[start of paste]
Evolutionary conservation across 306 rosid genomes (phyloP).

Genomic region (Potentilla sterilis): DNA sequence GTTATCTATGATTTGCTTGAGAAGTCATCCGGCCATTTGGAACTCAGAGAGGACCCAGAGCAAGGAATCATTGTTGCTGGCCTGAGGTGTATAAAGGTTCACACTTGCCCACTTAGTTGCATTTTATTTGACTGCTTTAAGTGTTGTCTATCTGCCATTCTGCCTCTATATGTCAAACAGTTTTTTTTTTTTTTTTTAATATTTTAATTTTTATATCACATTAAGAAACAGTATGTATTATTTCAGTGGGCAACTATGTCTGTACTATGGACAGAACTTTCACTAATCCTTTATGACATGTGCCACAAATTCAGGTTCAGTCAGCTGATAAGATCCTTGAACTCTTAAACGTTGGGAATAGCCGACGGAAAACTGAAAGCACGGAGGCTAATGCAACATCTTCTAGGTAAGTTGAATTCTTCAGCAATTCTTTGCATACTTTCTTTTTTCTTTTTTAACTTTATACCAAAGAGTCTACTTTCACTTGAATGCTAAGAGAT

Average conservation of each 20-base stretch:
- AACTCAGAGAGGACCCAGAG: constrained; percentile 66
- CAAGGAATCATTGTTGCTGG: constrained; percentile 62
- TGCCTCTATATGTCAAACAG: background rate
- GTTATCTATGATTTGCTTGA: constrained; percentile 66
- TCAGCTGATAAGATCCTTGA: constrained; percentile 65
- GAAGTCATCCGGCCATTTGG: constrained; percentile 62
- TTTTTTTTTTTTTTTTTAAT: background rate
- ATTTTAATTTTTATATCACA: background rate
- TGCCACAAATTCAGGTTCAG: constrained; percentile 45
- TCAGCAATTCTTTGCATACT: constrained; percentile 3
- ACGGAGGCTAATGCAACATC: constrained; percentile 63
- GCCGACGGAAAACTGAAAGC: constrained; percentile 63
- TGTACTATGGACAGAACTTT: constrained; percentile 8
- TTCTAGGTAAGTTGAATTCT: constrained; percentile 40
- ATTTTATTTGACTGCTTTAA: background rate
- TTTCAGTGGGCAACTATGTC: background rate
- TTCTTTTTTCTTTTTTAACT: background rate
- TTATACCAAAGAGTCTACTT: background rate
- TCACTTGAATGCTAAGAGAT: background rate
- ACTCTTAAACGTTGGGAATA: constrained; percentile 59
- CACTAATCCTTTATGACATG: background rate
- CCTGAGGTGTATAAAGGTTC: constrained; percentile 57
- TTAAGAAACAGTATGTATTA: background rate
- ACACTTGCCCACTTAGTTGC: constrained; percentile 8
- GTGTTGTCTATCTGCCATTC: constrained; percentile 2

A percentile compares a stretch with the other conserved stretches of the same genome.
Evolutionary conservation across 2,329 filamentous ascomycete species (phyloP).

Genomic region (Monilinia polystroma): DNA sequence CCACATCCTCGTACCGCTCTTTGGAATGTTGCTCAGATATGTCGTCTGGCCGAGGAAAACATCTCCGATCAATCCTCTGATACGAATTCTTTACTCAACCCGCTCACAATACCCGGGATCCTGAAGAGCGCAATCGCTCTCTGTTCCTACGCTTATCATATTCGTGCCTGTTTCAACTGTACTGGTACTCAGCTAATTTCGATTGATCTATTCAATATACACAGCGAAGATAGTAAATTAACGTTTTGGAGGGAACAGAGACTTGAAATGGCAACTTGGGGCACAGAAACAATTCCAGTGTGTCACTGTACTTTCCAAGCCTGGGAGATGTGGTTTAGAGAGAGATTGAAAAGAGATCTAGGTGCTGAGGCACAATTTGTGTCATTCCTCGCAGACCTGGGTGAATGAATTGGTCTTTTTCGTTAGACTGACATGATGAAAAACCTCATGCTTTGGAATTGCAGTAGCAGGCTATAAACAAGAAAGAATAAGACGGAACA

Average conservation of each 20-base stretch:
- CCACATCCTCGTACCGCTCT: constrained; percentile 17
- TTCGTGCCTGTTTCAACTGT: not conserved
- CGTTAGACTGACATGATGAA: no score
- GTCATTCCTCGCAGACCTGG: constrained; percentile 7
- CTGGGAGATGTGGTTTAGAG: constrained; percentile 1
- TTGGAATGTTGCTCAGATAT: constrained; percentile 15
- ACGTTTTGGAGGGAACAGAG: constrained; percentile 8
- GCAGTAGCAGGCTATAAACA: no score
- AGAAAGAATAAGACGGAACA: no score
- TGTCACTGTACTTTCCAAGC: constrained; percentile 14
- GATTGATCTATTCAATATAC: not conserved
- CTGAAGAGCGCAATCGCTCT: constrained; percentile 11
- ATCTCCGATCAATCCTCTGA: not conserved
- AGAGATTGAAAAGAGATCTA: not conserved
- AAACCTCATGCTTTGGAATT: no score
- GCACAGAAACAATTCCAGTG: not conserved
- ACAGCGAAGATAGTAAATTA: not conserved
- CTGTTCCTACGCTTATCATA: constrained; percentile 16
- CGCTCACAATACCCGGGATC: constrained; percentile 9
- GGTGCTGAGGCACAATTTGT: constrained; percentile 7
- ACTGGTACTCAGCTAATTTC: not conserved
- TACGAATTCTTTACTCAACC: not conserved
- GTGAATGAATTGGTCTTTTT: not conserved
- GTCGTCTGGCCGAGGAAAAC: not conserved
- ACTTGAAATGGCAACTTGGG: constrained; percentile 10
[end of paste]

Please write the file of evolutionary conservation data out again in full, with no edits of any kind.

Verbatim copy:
Evolutionary conservation across 306 rosid genomes (phyloP).

Genomic region (Potentilla sterilis): DNA sequence GTTATCTATGATTTGCTTGAGAAGTCATCCGGCCATTTGGAACTCAGAGAGGACCCAGAGCAAGGAATCATTGTTGCTGGCCTGAGGTGTATAAAGGTTCACACTTGCCCACTTAGTTGCATTTTATTTGACTGCTTTAAGTGTTGTCTATCTGCCATTCTGCCTCTATATGTCAAACAGTTTTTTTTTTTTTTTTTAATATTTTAATTTTTATATCACATTAAGAAACAGTATGTATTATTTCAGTGGGCAACTATGTCTGTACTATGGACAGAACTTTCACTAATCCTTTATGACATGTGCCACAAATTCAGGTTCAGTCAGCTGATAAGATCCTTGAACTCTTAAACGTTGGGAATAGCCGACGGAAAACTGAAAGCACGGAGGCTAATGCAACATCTTCTAGGTAAGTTGAATTCTTCAGCAATTCTTTGCATACTTTCTTTTTTCTTTTTTAACTTTATACCAAAGAGTCTACTTTCACTTGAATGCTAAGAGAT

Average conservation of each 20-base stretch:
- AACTCAGAGAGGACCCAGAG: constrained; percentile 66
- CAAGGAATCATTGTTGCTGG: constrained; percentile 62
- TGCCTCTATATGTCAAACAG: background rate
- GTTATCTATGATTTGCTTGA: constrained; percentile 66
- TCAGCTGATAAGATCCTTGA: constrained; percentile 65
- GAAGTCATCCGGCCATTTGG: constrained; percentile 62
- TTTTTTTTTTTTTTTTTAAT: background rate
- ATTTTAATTTTTATATCACA: background rate
- TGCCACAAATTCAGGTTCAG: constrained; percentile 45
- TCAGCAATTCTTTGCATACT: constrained; percentile 3
- ACGGAGGCTAATGCAACATC: constrained; percentile 63
- GCCGACGGAAAACTGAAAGC: constrained; percentile 63
- TGTACTATGGACAGAACTTT: constrained; percentile 8
- TTCTAGGTAAGTTGAATTCT: constrained; percentile 40
- ATTTTATTTGACTGCTTTAA: background rate
- TTTCAGTGGGCAACTATGTC: background rate
- TTCTTTTTTCTTTTTTAACT: background rate
- TTATACCAAAGAGTCTACTT: background rate
- TCACTTGAATGCTAAGAGAT: background rate
- ACTCTTAAACGTTGGGAATA: constrained; percentile 59
- CACTAATCCTTTATGACATG: background rate
- CCTGAGGTGTATAAAGGTTC: constrained; percentile 57
- TTAAGAAACAGTATGTATTA: background rate
- ACACTTGCCCACTTAGTTGC: constrained; percentile 8
- GTGTTGTCTATCTGCCATTC: constrained; percentile 2

A percentile compares a stretch with the other conserved stretches of the same genome.
Evolutionary conservation across 2,329 filamentous ascomycete species (phyloP).

Genomic region (Monilinia polystroma): DNA sequence CCACATCCTCGTACCGCTCTTTGGAATGTTGCTCAGATATGTCGTCTGGCCGAGGAAAACATCTCCGATCAATCCTCTGATACGAATTCTTTACTCAACCCGCTCACAATACCCGGGATCCTGAAGAGCGCAATCGCTCTCTGTTCCTACGCTTATCATATTCGTGCCTGTTTCAACTGTACTGGTACTCAGCTAATTTCGATTGATCTATTCAATATACACAGCGAAGATAGTAAATTAACGTTTTGGAGGGAACAGAGACTTGAAATGGCAACTTGGGGCACAGAAACAATTCCAGTGTGTCACTGTACTTTCCAAGCCTGGGAGATGTGGTTTAGAGAGAGATTGAAAAGAGATCTAGGTGCTGAGGCACAATTTGTGTCATTCCTCGCAGACCTGGGTGAATGAATTGGTCTTTTTCGTTAGACTGACATGATGAAAAACCTCATGCTTTGGAATTGCAGTAGCAGGCTATAAACAAGAAAGAATAAGACGGAACA

Average conservation of each 20-base stretch:
- CCACATCCTCGTACCGCTCT: constrained; percentile 17
- TTCGTGCCTGTTTCAACTGT: not conserved
- CGTTAGACTGACATGATGAA: no score
- GTCATTCCTCGCAGACCTGG: constrained; percentile 7
- CTGGGAGATGTGGTTTAGAG: constrained; percentile 1
- TTGGAATGTTGCTCAGATAT: constrained; percentile 15
- ACGTTTTGGAGGGAACAGAG: constrained; percentile 8
- GCAGTAGCAGGCTATAAACA: no score
- AGAAAGAATAAGACGGAACA: no score
- TGTCACTGTACTTTCCAAGC: constrained; percentile 14
- GATTGATCTATTCAATATAC: not conserved
- CTGAAGAGCGCAATCGCTCT: constrained; percentile 11
- ATCTCCGATCAATCCTCTGA: not conserved
- AGAGATTGAAAAGAGATCTA: not conserved
- AAACCTCATGCTTTGGAATT: no score
- GCACAGAAACAATTCCAGTG: not conserved
- ACAGCGAAGATAGTAAATTA: not conserved
- CTGTTCCTACGCTTATCATA: constrained; percentile 16
- CGCTCACAATACCCGGGATC: constrained; percentile 9
- GGTGCTGAGGCACAATTTGT: constrained; percentile 7
- ACTGGTACTCAGCTAATTTC: not conserved
- TACGAATTCTTTACTCAACC: not conserved
- GTGAATGAATTGGTCTTTTT: not conserved
- GTCGTCTGGCCGAGGAAAAC: not conserved
- ACTTGAAATGGCAACTTGGG: constrained; percentile 10